How does a secular nation navigate through grief?

It is a very strange thing watching my modern, western nation mourn. For five solid days my entire country has been throwing itself with abandon into a spirit of philanthropy and religious fervour such as has never been seen since WWII. Prayers are being offered to any god that will listen; religious leaders are shaking hands across the aisle; discussions on the correct procedure to denote respect at a mosque are being held on talk back radio; our Mormon-raised, atheist Prime Minister wears a headscarf (quite appropriately) out of respect to the Muslim families she meets with and the Mongrel Mob are standing guard outside local mosques. Non-believing office workers are visiting mosques in their lunch breaks, removing their shoes and joining in prayers to an Allah whom they have never bowed the knee to before and likely never will again.

This frenzy of religiosity seems admirable on the surface but to me, it sticks in the throat and leaves a bitter aftertaste of hypocrisy. Agnosticism is a banner flown high over our culture, tolerance and egalitarianism acting as touch points for our values. In practice, this works itself out as a base level of studied godlessness, promoting reason, feelings and politics as supreme. This has been pursued even to the point of an attempt to legalise assisted suicide, that peculiar combination of reason and emotion that works itself out in the destruction of our neighbours.

But when destruction visits without our permission, oh how different it is. Our priorities find their true order, our weaknesses and fears become immediately and embarrassingly obvious and people start looking at the faith community with a mixture of envy and hope. And it is for this reason that I am beginning to nurse a low-grade simmer of excitement for what the tragedy in Christchurch could do for the people of New Zealand.

As my family and I have suffered through the trials of mental and physical illness over the last five years, I had this piece of Scripture taped to my kitchen door:

We also rejoice in our sufferings, because we know that suffering produces perseverance; perseverance, character; character, hope. And hope does not disappoint us because God has poured out his love into our hearts by the Holy Spirit, whom he has given us. – Romans 5:3-5

We have learned that strength and hope follows weakness and our selfishness and laziness is pared away in trials of many kinds. Suffering has come to New Zealand and I pray that the provocation of evil in a place where independence of mind is an ultimate good, may cause the sort of soul-searching that leads not to the opiate of the masses but to Jesus, the author and perfecter of faith. He promises us that he is gentle and lowly in heart, a master that will lead us by quiet waters and restore rest to our souls. A true hope in his unseen presence and providence will bring the sort of peace that no river of flowers or money could ever achieve.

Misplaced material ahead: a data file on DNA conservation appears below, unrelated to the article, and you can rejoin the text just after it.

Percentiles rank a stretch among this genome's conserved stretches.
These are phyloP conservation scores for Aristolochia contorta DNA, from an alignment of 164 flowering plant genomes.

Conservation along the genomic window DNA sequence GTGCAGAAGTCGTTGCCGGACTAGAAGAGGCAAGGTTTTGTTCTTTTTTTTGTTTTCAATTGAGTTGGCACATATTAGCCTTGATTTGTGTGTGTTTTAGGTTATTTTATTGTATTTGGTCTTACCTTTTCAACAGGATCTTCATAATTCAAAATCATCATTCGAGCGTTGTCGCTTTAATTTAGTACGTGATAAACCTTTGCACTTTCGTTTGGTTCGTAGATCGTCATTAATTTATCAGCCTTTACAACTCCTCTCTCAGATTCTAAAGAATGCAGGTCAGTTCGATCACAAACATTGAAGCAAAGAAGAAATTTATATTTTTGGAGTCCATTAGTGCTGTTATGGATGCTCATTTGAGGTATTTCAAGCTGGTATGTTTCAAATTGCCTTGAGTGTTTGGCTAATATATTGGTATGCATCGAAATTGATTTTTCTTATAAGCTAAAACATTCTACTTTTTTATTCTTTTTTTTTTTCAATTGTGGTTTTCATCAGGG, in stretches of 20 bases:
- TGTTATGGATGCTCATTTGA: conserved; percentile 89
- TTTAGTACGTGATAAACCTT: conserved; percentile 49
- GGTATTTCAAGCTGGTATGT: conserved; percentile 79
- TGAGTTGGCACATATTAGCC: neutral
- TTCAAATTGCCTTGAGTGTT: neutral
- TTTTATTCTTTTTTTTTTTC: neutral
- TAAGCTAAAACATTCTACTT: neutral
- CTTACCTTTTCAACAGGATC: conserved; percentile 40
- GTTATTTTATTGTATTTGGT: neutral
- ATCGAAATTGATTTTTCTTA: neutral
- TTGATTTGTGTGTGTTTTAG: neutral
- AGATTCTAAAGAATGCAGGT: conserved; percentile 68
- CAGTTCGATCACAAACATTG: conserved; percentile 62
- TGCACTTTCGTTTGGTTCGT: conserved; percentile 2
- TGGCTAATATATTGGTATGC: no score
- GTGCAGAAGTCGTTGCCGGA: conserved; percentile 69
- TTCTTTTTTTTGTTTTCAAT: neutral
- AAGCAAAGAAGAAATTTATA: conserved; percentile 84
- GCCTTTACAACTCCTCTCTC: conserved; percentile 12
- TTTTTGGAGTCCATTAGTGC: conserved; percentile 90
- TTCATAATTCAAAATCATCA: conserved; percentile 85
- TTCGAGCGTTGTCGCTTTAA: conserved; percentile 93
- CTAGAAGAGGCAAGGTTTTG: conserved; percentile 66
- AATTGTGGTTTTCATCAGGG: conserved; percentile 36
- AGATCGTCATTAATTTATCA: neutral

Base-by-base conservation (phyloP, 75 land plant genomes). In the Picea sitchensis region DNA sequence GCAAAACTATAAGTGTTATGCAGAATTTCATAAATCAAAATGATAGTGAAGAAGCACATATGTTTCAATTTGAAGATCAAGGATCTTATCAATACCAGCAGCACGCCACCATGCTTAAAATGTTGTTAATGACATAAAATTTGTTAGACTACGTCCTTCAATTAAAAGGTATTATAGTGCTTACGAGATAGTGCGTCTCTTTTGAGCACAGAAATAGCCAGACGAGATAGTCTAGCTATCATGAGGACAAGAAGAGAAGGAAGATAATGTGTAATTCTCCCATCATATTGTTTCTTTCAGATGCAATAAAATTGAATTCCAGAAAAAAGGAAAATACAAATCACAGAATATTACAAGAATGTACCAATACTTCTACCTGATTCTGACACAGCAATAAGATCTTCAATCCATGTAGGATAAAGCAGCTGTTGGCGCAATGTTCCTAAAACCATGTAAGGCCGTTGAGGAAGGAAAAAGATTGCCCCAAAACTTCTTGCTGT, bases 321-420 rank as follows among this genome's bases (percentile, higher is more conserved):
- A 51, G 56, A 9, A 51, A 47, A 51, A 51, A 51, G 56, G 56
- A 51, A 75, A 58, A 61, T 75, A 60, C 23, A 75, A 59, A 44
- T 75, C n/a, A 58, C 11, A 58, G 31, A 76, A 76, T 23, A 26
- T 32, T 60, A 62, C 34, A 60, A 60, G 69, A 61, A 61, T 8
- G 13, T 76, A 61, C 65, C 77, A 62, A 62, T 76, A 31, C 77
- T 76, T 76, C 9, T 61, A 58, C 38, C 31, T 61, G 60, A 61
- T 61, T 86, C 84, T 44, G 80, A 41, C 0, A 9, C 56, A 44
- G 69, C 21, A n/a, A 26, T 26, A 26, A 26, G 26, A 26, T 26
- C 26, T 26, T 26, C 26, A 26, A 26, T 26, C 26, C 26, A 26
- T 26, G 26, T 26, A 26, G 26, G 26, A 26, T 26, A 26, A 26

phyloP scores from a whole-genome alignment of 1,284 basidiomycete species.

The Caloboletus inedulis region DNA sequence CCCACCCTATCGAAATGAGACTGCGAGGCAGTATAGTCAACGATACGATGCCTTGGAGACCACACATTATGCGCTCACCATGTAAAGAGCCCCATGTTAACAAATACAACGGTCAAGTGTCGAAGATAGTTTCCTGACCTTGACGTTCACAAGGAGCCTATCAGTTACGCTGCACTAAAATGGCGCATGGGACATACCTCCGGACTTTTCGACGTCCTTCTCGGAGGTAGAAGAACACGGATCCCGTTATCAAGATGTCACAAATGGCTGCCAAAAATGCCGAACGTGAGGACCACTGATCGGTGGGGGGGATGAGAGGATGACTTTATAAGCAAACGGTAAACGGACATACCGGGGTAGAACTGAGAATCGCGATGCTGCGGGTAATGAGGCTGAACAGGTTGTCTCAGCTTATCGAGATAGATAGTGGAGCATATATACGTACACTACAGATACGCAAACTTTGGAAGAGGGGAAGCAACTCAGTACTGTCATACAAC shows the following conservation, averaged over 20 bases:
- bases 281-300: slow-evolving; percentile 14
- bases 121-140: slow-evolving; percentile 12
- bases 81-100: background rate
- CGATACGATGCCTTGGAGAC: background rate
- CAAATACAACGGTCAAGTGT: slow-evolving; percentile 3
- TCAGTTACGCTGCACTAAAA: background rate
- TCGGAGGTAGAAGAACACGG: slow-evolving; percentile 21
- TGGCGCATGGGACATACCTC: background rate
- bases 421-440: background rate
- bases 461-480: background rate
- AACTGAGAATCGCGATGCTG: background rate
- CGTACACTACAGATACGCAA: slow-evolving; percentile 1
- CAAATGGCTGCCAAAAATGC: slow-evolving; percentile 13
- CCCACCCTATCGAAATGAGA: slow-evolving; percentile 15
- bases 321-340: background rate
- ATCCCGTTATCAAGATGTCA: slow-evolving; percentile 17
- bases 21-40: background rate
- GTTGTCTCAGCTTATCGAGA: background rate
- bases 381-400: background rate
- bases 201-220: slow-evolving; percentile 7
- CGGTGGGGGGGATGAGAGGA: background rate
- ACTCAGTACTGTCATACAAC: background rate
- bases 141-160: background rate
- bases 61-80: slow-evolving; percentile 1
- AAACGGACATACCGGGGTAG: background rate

Naïvety dies alongside it’s people.

It’s the sort of thing that only happens to other people doesn’t it? Tragic, yes. Appallingly callous, certainly. But far away. Sometimes I call this my “only in America” file.

Not today.

A massacre has occurred in my own city, a community destroyed as they worshipped. There are fists shaking at the sky all over New Zealand, a great collective WHY welling up in a country that has lost its naivety in a truly brutal fashion.

Forty-nine lives. Forty-nine deaths. Another memorial to add to the years of mourning suffered by this city as the spectre of nihilism visits its terrible logic on a people whose biggest struggles revolve around the purity of our water supply. And boy have we been woken up to the reality of things.

We do not understand our own potential. The depths of human depravity have been exposed and we are forced to examine our own souls for the same capacity to destroy and deceive. One of our local commentators said something very wise today – that healthy communities require boundaries and consequences. The internet has neither of these things and the perpetrators of today’s atrocities have been allowed to breathe in the darkness and exhale insanity on the “other” without check.

I have been very struck by the juxtaposition of two things today. For some time now, a global strike from school has been planned by the children of the world to highlight the evils of climate change. They have received much air time. Arguments about the ethics of such a strike, it’s legality in light of truancy laws, it’s potential for exploitation and its good intentions. And sure enough, a large-ish number of conscience-stricken young people marched on their towns and cities, demanding for the supremacy of their cause.

Then death came knocking. And death will not allow you to prioritise anything else. When death comes to you, the supremacy of life becomes self evident as the dross of cultural concerns are washed away. Their moment of glory has been, I think rightly, subsumed.

May our Lord and Father bring his comfort to Christchurch. Our pain is not light to him and his sympathy is real. He will not waste an ounce of our suffering. Nor is he surprised by our sin. Lord use it to bring your glory.